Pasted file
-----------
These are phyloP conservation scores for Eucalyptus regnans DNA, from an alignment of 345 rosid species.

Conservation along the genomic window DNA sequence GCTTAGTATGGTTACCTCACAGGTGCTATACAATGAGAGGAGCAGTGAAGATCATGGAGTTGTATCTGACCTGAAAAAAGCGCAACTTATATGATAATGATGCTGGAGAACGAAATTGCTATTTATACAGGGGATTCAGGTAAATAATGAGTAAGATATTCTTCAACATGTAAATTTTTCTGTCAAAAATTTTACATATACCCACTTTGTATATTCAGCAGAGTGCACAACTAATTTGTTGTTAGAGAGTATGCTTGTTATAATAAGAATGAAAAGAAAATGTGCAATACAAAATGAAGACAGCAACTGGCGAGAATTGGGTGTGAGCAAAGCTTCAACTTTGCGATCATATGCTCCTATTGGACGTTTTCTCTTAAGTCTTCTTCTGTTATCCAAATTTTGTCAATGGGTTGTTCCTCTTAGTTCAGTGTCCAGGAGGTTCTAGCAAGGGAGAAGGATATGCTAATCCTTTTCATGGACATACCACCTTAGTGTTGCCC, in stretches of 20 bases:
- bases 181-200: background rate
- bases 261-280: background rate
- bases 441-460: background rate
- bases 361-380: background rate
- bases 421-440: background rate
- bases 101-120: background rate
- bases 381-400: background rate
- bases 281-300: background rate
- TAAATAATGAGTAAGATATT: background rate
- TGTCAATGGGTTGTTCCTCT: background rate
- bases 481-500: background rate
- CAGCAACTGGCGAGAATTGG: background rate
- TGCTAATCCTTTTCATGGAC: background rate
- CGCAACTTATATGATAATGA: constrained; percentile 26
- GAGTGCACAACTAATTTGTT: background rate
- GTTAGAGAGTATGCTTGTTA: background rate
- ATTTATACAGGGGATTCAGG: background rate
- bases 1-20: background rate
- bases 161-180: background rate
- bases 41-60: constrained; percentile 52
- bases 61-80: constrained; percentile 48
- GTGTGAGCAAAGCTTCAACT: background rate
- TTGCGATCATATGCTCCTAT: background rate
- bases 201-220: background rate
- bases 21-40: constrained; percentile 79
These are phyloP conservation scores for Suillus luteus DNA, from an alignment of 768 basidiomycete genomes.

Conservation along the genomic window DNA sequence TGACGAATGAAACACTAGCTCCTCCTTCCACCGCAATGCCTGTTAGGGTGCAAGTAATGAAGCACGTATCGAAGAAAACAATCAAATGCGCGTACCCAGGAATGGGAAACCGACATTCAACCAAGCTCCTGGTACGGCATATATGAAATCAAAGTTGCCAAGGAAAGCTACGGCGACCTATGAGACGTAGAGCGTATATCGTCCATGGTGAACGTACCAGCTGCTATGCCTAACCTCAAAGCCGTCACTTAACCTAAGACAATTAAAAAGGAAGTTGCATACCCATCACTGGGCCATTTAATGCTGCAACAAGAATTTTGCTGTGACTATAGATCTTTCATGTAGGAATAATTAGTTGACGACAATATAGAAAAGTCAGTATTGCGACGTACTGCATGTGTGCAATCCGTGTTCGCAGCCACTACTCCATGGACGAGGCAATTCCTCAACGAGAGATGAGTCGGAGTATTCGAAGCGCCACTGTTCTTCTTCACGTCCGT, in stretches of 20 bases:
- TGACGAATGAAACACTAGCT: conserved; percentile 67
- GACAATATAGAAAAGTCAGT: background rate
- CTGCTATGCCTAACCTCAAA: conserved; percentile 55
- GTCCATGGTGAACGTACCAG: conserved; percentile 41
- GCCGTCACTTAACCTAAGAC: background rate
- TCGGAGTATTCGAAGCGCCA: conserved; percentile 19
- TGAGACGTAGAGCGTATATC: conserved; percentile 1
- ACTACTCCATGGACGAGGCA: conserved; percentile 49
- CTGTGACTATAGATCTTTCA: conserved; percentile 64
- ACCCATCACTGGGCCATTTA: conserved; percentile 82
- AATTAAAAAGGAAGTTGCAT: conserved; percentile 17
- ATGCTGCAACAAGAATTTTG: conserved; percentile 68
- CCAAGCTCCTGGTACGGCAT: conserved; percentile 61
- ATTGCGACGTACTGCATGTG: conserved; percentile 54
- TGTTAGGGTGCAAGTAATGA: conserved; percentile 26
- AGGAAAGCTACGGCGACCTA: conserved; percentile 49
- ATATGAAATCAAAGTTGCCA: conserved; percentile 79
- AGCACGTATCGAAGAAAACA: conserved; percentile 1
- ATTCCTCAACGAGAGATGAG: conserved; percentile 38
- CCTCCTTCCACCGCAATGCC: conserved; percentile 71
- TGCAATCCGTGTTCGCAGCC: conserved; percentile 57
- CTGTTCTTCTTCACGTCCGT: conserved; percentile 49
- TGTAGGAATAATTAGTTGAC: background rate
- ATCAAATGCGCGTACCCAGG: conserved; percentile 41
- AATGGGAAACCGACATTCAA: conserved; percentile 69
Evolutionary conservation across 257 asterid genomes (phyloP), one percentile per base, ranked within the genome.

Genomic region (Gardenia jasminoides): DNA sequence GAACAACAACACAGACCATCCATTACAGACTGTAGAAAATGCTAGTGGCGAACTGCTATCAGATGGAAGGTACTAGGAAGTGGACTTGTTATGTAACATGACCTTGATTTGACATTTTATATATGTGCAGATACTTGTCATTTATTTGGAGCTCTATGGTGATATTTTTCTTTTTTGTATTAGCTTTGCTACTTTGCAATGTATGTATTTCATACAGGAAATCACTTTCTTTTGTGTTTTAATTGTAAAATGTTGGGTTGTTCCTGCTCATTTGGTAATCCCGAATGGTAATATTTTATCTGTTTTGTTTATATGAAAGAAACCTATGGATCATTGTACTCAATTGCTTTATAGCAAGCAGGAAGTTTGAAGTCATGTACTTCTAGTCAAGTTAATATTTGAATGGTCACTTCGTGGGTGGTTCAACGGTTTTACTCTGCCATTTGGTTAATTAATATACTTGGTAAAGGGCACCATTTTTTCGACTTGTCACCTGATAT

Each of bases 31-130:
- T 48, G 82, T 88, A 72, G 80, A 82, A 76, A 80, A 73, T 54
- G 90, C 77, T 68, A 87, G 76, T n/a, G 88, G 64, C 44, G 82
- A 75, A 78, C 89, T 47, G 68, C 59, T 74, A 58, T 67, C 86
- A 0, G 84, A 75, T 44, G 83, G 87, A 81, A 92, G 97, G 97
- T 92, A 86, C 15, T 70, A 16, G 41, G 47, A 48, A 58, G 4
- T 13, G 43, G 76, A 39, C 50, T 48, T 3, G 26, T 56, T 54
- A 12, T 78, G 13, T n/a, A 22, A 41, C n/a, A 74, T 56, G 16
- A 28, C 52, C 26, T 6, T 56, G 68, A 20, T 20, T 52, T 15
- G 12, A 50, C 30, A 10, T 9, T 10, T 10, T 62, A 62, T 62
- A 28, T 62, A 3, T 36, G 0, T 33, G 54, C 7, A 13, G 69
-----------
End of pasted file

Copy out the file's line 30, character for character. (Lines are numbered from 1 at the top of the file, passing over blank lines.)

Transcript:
- TGACGAATGAAACACTAGCT: conserved; percentile 67